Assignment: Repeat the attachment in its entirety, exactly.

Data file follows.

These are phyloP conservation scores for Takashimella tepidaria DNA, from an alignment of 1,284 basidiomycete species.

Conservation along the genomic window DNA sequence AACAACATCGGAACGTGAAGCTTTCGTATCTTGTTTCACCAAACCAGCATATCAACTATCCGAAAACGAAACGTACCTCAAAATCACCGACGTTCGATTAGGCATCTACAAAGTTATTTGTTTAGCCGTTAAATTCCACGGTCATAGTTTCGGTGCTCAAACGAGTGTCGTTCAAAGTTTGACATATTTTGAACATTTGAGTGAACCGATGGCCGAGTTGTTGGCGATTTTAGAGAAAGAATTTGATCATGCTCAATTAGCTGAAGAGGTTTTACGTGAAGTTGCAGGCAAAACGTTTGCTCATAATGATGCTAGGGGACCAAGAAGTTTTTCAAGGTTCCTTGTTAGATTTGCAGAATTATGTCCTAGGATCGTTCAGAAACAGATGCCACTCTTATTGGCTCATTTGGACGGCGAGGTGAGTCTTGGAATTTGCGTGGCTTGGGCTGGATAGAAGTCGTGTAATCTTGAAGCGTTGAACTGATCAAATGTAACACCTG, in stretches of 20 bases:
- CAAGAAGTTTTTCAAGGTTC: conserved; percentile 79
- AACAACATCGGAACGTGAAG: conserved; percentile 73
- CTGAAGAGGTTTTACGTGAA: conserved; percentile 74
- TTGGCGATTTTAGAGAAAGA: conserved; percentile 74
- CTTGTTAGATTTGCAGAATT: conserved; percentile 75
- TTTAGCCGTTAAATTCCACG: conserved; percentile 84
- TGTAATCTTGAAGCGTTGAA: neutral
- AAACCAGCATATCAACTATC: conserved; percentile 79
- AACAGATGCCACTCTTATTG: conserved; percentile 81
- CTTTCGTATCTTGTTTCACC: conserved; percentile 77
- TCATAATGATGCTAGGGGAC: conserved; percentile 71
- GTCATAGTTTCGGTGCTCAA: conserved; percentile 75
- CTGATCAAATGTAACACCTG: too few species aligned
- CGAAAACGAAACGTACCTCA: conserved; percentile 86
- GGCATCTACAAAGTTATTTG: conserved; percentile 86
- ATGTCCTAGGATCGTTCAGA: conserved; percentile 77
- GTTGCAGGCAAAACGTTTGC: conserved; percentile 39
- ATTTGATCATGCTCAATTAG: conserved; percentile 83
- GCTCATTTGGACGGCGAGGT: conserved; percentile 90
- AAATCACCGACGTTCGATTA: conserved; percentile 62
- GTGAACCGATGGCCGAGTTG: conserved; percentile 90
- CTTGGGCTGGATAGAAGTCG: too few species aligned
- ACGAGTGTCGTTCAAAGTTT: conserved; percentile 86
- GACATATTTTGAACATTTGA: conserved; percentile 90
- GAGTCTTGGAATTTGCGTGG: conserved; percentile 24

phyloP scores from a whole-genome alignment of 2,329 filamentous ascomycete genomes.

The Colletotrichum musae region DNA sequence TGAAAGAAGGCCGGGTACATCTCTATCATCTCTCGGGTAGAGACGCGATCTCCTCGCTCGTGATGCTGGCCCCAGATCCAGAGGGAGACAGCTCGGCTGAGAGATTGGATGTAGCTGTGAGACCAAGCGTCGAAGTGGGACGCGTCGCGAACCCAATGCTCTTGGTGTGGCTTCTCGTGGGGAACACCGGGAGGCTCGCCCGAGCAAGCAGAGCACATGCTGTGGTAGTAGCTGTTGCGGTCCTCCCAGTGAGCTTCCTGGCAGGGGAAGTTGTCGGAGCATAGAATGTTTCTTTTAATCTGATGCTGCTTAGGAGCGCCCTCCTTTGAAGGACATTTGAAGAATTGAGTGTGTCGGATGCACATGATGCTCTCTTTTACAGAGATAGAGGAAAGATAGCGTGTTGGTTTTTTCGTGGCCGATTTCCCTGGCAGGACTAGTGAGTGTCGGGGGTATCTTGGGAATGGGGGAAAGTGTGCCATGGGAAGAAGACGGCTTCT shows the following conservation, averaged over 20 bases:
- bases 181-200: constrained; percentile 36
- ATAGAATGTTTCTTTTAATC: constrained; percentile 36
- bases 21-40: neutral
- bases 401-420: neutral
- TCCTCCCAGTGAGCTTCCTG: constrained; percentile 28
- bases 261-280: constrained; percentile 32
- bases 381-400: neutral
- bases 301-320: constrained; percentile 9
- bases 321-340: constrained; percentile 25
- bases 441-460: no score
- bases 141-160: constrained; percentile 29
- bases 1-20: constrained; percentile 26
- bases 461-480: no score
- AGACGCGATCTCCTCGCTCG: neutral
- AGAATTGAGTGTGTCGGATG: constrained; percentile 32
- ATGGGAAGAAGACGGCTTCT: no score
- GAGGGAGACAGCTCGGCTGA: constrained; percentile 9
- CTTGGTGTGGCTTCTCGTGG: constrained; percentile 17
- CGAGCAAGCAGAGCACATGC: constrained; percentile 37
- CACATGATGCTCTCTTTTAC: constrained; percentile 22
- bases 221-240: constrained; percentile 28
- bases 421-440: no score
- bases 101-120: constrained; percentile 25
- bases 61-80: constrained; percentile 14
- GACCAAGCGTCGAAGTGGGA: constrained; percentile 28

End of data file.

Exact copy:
These are phyloP conservation scores for Takashimella tepidaria DNA, from an alignment of 1,284 basidiomycete species.

Conservation along the genomic window DNA sequence AACAACATCGGAACGTGAAGCTTTCGTATCTTGTTTCACCAAACCAGCATATCAACTATCCGAAAACGAAACGTACCTCAAAATCACCGACGTTCGATTAGGCATCTACAAAGTTATTTGTTTAGCCGTTAAATTCCACGGTCATAGTTTCGGTGCTCAAACGAGTGTCGTTCAAAGTTTGACATATTTTGAACATTTGAGTGAACCGATGGCCGAGTTGTTGGCGATTTTAGAGAAAGAATTTGATCATGCTCAATTAGCTGAAGAGGTTTTACGTGAAGTTGCAGGCAAAACGTTTGCTCATAATGATGCTAGGGGACCAAGAAGTTTTTCAAGGTTCCTTGTTAGATTTGCAGAATTATGTCCTAGGATCGTTCAGAAACAGATGCCACTCTTATTGGCTCATTTGGACGGCGAGGTGAGTCTTGGAATTTGCGTGGCTTGGGCTGGATAGAAGTCGTGTAATCTTGAAGCGTTGAACTGATCAAATGTAACACCTG, in stretches of 20 bases:
- CAAGAAGTTTTTCAAGGTTC: conserved; percentile 79
- AACAACATCGGAACGTGAAG: conserved; percentile 73
- CTGAAGAGGTTTTACGTGAA: conserved; percentile 74
- TTGGCGATTTTAGAGAAAGA: conserved; percentile 74
- CTTGTTAGATTTGCAGAATT: conserved; percentile 75
- TTTAGCCGTTAAATTCCACG: conserved; percentile 84
- TGTAATCTTGAAGCGTTGAA: neutral
- AAACCAGCATATCAACTATC: conserved; percentile 79
- AACAGATGCCACTCTTATTG: conserved; percentile 81
- CTTTCGTATCTTGTTTCACC: conserved; percentile 77
- TCATAATGATGCTAGGGGAC: conserved; percentile 71
- GTCATAGTTTCGGTGCTCAA: conserved; percentile 75
- CTGATCAAATGTAACACCTG: too few species aligned
- CGAAAACGAAACGTACCTCA: conserved; percentile 86
- GGCATCTACAAAGTTATTTG: conserved; percentile 86
- ATGTCCTAGGATCGTTCAGA: conserved; percentile 77
- GTTGCAGGCAAAACGTTTGC: conserved; percentile 39
- ATTTGATCATGCTCAATTAG: conserved; percentile 83
- GCTCATTTGGACGGCGAGGT: conserved; percentile 90
- AAATCACCGACGTTCGATTA: conserved; percentile 62
- GTGAACCGATGGCCGAGTTG: conserved; percentile 90
- CTTGGGCTGGATAGAAGTCG: too few species aligned
- ACGAGTGTCGTTCAAAGTTT: conserved; percentile 86
- GACATATTTTGAACATTTGA: conserved; percentile 90
- GAGTCTTGGAATTTGCGTGG: conserved; percentile 24

phyloP scores from a whole-genome alignment of 2,329 filamentous ascomycete genomes.

The Colletotrichum musae region DNA sequence TGAAAGAAGGCCGGGTACATCTCTATCATCTCTCGGGTAGAGACGCGATCTCCTCGCTCGTGATGCTGGCCCCAGATCCAGAGGGAGACAGCTCGGCTGAGAGATTGGATGTAGCTGTGAGACCAAGCGTCGAAGTGGGACGCGTCGCGAACCCAATGCTCTTGGTGTGGCTTCTCGTGGGGAACACCGGGAGGCTCGCCCGAGCAAGCAGAGCACATGCTGTGGTAGTAGCTGTTGCGGTCCTCCCAGTGAGCTTCCTGGCAGGGGAAGTTGTCGGAGCATAGAATGTTTCTTTTAATCTGATGCTGCTTAGGAGCGCCCTCCTTTGAAGGACATTTGAAGAATTGAGTGTGTCGGATGCACATGATGCTCTCTTTTACAGAGATAGAGGAAAGATAGCGTGTTGGTTTTTTCGTGGCCGATTTCCCTGGCAGGACTAGTGAGTGTCGGGGGTATCTTGGGAATGGGGGAAAGTGTGCCATGGGAAGAAGACGGCTTCT shows the following conservation, averaged over 20 bases:
- bases 181-200: constrained; percentile 36
- ATAGAATGTTTCTTTTAATC: constrained; percentile 36
- bases 21-40: neutral
- bases 401-420: neutral
- TCCTCCCAGTGAGCTTCCTG: constrained; percentile 28
- bases 261-280: constrained; percentile 32
- bases 381-400: neutral
- bases 301-320: constrained; percentile 9
- bases 321-340: constrained; percentile 25
- bases 441-460: no score
- bases 141-160: constrained; percentile 29
- bases 1-20: constrained; percentile 26
- bases 461-480: no score
- AGACGCGATCTCCTCGCTCG: neutral
- AGAATTGAGTGTGTCGGATG: constrained; percentile 32
- ATGGGAAGAAGACGGCTTCT: no score
- GAGGGAGACAGCTCGGCTGA: constrained; percentile 9
- CTTGGTGTGGCTTCTCGTGG: constrained; percentile 17
- CGAGCAAGCAGAGCACATGC: constrained; percentile 37
- CACATGATGCTCTCTTTTAC: constrained; percentile 22
- bases 221-240: constrained; percentile 28
- bases 421-440: no score
- bases 101-120: constrained; percentile 25
- bases 61-80: constrained; percentile 14
- GACCAAGCGTCGAAGTGGGA: constrained; percentile 28